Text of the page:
A computer that is running PPP over one or more lines and that is also connected to a computer network (such as an Ethernet) can serve as a communication gateway between computers on the network and the computers at the far ends of the lines.
PPP enables the use of file transfer, remote login, and other TCP/IP capabilities such as rlogin and telnet. Commonly, PPP is used to connect computers in homes and branch offices to workplace computers, to connect separate large offices of an organization in an ``intranet'', or to connect to Internet service providers for access to the World Wide Web and Usenet news.
The PPP Manager allows you to set up outgoing or incoming PPP links, and to fine tune the configuration of PPP.
The PPP Manager also includes two ``Wizards'' that allow you to define PPP configurations with a minimum of effort:
See ``Configuring WAN connections'' for an overview of all the steps involved in configuring WAN connectivity in UnixWare® 7.
For information about troubleshooting problems with PPP links, see ``Troubleshooting PPP links''.
If you have several modems and telephone lines or several ISDN channels available on your system, you can configure SCO PPP to use more than one device for your PPP link to a service provider. This facility is known as ``multilink'' PPP. It increases the amount of data that can be sent and received per second by sending and receiving data packets in parallel over the available telephone lines. To use this facility, your service provider (or remote access server on an intranet) must support multilink PPP for the type of devices you have. As you will be using extra lines which would otherwise be available to other customers, you should expect that there will be a supplemental charge for this service. SCO multilink PPP supports bandwidth on demand. This facility adds and removes links from the multilink bundle as network traffic increases and decreases.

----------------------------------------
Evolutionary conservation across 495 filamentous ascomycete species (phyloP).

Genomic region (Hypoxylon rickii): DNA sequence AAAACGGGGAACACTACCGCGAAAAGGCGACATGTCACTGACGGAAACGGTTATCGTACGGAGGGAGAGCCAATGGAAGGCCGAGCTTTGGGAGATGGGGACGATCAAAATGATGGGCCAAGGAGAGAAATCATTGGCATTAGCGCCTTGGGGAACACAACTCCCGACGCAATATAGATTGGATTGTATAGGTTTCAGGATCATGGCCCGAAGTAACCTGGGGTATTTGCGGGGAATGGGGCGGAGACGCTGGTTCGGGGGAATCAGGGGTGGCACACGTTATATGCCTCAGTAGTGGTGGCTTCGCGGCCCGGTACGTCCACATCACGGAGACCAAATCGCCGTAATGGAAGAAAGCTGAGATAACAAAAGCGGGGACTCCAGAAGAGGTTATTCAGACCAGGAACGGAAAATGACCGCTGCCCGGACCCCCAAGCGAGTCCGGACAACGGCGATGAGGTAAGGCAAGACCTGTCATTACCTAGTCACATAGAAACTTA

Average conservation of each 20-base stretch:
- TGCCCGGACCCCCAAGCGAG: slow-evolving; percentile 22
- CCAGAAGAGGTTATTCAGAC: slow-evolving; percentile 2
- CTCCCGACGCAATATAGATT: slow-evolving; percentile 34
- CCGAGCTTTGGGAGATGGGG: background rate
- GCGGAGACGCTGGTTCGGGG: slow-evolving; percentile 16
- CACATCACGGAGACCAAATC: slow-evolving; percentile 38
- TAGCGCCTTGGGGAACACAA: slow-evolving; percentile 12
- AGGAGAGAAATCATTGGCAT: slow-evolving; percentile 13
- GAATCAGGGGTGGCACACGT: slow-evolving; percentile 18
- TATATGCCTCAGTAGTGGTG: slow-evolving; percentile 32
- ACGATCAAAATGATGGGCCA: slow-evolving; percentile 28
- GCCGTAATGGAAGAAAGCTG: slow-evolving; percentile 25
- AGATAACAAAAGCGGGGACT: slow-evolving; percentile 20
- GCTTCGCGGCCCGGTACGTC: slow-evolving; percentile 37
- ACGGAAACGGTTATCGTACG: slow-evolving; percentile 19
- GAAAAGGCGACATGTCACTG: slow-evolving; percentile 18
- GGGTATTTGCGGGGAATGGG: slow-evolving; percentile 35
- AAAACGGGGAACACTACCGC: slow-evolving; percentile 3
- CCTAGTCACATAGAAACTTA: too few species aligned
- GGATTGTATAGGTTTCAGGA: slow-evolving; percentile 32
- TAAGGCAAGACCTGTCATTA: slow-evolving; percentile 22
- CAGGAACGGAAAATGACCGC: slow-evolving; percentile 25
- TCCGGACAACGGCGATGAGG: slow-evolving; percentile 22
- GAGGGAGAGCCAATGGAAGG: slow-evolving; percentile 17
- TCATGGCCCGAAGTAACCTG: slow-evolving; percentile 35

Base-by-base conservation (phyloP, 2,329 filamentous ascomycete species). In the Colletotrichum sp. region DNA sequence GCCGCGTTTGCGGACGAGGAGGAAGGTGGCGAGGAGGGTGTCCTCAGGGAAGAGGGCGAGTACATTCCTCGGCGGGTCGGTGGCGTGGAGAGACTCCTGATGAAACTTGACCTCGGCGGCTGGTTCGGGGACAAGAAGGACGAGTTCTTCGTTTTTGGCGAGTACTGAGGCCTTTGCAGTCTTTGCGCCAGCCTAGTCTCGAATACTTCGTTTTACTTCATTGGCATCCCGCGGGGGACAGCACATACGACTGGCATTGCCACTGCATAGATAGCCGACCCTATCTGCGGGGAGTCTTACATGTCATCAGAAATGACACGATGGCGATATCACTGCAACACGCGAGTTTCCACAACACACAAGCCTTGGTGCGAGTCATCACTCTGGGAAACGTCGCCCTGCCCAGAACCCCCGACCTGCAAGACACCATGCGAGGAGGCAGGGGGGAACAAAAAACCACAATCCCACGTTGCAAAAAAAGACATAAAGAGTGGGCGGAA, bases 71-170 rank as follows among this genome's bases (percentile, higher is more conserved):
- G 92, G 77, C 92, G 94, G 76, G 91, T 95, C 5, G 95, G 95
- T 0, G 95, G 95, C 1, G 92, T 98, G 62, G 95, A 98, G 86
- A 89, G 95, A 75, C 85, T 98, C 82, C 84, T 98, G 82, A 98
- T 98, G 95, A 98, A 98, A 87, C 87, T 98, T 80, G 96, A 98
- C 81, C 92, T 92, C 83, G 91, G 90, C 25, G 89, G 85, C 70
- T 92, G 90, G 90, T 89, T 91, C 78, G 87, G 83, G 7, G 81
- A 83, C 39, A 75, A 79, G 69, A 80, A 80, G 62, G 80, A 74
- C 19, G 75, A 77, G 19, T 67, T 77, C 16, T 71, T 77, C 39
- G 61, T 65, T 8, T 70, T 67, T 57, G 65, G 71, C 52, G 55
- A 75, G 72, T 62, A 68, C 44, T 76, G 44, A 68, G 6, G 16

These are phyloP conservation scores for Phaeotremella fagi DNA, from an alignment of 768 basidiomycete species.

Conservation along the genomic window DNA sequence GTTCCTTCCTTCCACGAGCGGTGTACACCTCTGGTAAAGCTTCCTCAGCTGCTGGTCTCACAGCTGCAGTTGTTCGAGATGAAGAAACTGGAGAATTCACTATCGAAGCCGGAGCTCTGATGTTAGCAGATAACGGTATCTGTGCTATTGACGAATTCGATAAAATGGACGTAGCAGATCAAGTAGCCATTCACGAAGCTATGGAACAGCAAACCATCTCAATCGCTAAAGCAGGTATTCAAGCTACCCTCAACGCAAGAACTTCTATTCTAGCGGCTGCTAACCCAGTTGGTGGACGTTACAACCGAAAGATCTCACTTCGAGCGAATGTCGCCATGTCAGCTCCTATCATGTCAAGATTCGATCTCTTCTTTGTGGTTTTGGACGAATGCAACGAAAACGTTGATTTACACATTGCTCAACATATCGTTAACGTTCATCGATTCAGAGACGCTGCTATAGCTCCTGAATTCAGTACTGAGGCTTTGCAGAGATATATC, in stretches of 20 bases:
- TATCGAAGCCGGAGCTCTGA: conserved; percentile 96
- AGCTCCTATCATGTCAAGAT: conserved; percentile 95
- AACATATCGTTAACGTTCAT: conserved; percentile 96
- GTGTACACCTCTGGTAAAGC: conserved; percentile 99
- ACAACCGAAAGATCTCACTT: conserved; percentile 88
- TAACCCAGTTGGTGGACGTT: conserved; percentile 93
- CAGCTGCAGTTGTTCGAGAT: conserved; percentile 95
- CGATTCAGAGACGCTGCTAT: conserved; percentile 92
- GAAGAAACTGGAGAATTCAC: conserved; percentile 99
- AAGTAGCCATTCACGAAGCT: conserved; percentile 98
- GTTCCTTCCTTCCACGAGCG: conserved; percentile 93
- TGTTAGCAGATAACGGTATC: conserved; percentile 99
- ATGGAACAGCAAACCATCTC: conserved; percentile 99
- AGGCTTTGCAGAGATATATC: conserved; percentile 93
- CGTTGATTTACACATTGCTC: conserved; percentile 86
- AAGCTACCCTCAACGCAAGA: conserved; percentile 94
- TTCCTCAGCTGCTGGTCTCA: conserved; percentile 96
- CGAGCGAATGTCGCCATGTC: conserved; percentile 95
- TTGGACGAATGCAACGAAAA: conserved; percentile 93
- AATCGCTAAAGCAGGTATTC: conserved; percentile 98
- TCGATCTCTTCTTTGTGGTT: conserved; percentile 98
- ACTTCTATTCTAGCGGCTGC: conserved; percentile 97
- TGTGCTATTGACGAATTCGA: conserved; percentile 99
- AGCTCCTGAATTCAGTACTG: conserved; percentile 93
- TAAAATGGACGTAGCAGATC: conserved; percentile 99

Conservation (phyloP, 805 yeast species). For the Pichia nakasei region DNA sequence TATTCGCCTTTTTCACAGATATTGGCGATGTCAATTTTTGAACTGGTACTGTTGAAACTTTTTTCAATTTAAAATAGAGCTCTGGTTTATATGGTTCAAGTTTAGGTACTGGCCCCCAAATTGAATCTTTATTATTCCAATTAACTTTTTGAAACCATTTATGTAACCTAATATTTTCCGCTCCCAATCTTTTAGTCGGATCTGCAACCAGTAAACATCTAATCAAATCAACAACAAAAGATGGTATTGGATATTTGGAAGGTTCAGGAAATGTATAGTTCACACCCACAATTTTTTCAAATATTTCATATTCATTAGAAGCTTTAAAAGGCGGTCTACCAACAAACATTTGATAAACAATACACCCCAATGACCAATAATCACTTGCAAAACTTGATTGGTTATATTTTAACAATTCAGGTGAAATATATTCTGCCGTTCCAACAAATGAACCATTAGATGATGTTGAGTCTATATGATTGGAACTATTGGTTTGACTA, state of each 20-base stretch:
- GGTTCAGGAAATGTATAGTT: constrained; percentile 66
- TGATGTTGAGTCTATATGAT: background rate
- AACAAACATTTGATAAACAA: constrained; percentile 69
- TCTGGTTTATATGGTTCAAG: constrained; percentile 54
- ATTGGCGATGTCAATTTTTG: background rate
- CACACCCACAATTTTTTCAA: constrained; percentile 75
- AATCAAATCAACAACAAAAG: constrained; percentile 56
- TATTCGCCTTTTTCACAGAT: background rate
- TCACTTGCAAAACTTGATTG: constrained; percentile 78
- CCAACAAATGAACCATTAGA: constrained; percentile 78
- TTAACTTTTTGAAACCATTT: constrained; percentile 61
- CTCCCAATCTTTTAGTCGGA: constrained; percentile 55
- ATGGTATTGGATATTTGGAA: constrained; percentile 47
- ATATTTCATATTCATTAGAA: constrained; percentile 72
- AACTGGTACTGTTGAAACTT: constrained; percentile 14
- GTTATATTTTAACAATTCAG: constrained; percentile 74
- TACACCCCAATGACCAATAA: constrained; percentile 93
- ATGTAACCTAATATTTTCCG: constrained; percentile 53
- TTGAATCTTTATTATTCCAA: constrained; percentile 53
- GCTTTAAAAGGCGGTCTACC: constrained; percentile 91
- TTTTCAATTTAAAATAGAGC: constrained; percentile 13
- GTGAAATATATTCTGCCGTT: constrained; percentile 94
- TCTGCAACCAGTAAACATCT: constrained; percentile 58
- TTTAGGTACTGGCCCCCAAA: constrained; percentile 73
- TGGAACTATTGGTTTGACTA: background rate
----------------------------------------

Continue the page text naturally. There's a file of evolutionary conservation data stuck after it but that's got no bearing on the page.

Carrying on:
``How multiple devices are used in multilink PPP connections'' shows an example of how multilink PPP might be set up to use both B channels that are available on ISDN BRI terminal adapters.
How multiple devices are used in multilink PPP connections
To each system, their connection looks like a single PPP link. Multilink PPP breaks outgoing network packets into smaller fragments which it then distributes over the available connected channels. Multilink PPP also re-assembles incoming packets from the fragments that it receives over its component channels.
If network traffic increases, multilink PPP can increase the available bandwidth by adding unused lines to its multilink connection. If the network traffic subsequently decreases, it may drop one or more of the lines. The channels that are available for use by a multilink and the maximum number of these that it may use are configurable. Obviously, a multilink connection requires that the systems both have channels available for use. If one end has four available channels and the other has two, then a multilink connection can only make use of two channels between the systems.